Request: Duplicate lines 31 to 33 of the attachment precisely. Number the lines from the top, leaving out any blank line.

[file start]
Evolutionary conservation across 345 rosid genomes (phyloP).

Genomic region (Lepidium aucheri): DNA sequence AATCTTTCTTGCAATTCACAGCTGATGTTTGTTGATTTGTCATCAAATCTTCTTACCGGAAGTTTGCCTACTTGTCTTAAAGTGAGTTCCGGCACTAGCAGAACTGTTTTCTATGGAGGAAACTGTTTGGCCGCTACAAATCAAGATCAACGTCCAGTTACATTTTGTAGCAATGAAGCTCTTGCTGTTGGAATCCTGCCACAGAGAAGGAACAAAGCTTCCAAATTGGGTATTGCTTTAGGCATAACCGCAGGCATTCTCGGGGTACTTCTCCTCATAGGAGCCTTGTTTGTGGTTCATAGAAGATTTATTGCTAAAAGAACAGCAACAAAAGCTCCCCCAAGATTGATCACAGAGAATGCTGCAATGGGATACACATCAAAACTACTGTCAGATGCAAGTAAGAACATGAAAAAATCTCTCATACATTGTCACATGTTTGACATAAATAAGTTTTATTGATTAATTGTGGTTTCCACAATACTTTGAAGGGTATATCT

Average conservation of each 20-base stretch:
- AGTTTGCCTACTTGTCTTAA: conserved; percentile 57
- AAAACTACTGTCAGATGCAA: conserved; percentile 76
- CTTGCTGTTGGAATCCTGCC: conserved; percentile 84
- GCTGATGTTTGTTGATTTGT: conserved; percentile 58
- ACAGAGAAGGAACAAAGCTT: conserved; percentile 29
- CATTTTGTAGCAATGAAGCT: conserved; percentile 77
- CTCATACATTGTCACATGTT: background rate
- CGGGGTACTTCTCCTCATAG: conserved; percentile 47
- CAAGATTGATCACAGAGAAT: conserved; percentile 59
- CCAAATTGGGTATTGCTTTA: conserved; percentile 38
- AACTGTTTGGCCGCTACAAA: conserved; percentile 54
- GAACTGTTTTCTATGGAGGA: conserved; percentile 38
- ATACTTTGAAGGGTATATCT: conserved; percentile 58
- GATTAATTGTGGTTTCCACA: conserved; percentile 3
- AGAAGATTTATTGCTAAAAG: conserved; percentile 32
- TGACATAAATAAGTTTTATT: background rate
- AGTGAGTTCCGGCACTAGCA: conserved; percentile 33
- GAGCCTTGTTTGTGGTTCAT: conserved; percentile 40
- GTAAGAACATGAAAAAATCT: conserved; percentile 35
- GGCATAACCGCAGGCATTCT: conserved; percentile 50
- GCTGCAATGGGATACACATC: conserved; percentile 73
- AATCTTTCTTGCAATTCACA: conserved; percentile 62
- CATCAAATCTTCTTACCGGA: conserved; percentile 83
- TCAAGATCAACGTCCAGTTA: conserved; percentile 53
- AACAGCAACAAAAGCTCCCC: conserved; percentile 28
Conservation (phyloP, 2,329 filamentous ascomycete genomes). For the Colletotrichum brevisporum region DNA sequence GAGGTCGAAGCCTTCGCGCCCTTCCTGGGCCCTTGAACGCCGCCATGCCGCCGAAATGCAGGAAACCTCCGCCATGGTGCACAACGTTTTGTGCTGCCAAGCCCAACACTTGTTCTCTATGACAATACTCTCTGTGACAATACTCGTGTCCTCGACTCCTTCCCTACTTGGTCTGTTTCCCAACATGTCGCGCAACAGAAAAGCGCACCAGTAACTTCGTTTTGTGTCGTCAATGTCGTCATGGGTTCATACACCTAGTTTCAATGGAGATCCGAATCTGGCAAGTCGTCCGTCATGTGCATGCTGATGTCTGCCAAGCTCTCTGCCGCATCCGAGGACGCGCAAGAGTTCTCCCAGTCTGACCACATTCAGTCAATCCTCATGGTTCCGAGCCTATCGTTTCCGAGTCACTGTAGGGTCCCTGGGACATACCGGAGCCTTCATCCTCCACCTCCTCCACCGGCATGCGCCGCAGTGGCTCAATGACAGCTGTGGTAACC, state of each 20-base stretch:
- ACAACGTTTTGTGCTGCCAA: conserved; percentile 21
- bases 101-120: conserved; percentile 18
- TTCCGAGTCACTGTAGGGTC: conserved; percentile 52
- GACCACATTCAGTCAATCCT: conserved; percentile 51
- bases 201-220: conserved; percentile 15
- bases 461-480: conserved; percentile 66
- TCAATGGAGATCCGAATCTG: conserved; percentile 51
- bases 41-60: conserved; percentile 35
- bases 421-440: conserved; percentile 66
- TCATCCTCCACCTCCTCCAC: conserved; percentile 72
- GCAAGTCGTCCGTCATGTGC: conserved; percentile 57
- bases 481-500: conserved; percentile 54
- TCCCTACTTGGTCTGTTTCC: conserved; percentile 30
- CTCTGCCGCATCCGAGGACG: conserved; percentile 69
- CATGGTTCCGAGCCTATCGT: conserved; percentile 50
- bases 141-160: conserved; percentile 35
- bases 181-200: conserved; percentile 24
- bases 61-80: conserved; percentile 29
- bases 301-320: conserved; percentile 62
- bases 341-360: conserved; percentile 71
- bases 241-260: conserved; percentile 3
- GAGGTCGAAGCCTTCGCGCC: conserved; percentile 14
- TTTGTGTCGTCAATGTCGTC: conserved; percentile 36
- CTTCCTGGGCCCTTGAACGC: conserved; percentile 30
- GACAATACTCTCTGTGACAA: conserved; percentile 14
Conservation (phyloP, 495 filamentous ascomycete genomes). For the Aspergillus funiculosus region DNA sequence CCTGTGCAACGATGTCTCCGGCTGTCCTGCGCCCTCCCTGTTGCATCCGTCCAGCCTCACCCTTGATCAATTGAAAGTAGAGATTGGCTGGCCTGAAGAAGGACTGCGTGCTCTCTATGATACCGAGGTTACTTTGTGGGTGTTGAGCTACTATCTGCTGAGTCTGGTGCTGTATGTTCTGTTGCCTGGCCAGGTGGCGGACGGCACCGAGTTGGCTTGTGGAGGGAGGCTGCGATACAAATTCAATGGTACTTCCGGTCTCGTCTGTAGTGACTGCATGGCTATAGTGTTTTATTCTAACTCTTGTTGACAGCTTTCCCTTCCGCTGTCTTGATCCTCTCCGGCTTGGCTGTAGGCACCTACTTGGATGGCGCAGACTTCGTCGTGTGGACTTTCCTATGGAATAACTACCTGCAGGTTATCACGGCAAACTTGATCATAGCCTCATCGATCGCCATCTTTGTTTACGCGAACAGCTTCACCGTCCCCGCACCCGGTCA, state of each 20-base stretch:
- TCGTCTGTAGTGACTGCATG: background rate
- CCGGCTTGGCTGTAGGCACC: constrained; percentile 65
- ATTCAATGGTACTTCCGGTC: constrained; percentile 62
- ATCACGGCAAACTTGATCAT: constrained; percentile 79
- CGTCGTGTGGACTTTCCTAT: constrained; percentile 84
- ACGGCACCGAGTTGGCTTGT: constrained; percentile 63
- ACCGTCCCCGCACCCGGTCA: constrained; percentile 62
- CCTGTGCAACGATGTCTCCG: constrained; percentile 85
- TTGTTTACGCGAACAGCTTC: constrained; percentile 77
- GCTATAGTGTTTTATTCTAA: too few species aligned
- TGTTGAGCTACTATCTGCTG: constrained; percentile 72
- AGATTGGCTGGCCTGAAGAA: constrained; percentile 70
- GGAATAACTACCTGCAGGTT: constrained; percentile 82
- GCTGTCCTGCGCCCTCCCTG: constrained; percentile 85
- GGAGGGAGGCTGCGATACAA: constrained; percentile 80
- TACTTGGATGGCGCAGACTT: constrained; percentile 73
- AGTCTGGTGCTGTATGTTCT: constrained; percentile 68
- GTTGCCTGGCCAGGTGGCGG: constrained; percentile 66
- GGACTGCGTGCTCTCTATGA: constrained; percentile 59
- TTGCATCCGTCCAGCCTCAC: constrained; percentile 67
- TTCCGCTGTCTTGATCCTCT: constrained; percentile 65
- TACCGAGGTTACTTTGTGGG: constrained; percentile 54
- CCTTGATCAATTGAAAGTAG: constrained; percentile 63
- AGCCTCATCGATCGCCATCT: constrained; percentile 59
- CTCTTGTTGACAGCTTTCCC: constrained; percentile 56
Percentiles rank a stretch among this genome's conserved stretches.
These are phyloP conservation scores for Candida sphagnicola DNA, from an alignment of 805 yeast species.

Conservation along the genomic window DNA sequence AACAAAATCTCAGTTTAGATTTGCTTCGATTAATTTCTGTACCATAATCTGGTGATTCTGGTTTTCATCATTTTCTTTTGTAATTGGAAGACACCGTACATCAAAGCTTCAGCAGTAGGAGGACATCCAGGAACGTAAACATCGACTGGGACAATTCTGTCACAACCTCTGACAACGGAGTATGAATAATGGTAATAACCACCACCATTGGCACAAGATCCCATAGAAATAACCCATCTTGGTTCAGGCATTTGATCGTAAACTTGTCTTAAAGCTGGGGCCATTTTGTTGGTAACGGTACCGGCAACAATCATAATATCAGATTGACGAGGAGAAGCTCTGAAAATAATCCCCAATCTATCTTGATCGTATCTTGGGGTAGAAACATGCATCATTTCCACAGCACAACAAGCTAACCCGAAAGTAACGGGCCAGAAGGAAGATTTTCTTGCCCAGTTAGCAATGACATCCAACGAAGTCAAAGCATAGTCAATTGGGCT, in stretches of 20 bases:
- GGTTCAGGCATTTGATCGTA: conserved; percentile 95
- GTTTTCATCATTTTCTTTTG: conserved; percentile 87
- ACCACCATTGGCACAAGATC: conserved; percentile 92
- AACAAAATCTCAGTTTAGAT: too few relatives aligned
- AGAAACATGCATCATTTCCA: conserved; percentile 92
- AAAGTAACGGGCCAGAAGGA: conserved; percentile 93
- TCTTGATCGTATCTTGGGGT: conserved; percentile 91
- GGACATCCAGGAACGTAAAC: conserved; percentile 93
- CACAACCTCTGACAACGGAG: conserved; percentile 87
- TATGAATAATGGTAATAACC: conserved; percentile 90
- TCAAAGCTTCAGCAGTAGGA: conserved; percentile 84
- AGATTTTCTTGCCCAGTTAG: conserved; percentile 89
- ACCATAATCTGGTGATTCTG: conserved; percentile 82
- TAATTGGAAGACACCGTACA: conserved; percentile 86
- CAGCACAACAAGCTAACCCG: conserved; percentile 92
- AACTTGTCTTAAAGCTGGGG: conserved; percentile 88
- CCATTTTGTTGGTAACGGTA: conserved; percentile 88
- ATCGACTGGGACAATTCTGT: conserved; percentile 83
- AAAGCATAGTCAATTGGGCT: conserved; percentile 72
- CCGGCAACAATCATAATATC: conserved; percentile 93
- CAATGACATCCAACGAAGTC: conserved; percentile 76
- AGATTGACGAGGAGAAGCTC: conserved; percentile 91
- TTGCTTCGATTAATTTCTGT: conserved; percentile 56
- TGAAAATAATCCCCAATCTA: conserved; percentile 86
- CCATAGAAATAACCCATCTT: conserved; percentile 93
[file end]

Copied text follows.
- bases 101-120: conserved; percentile 18
- TTCCGAGTCACTGTAGGGTC: conserved; percentile 52
- GACCACATTCAGTCAATCCT: conserved; percentile 51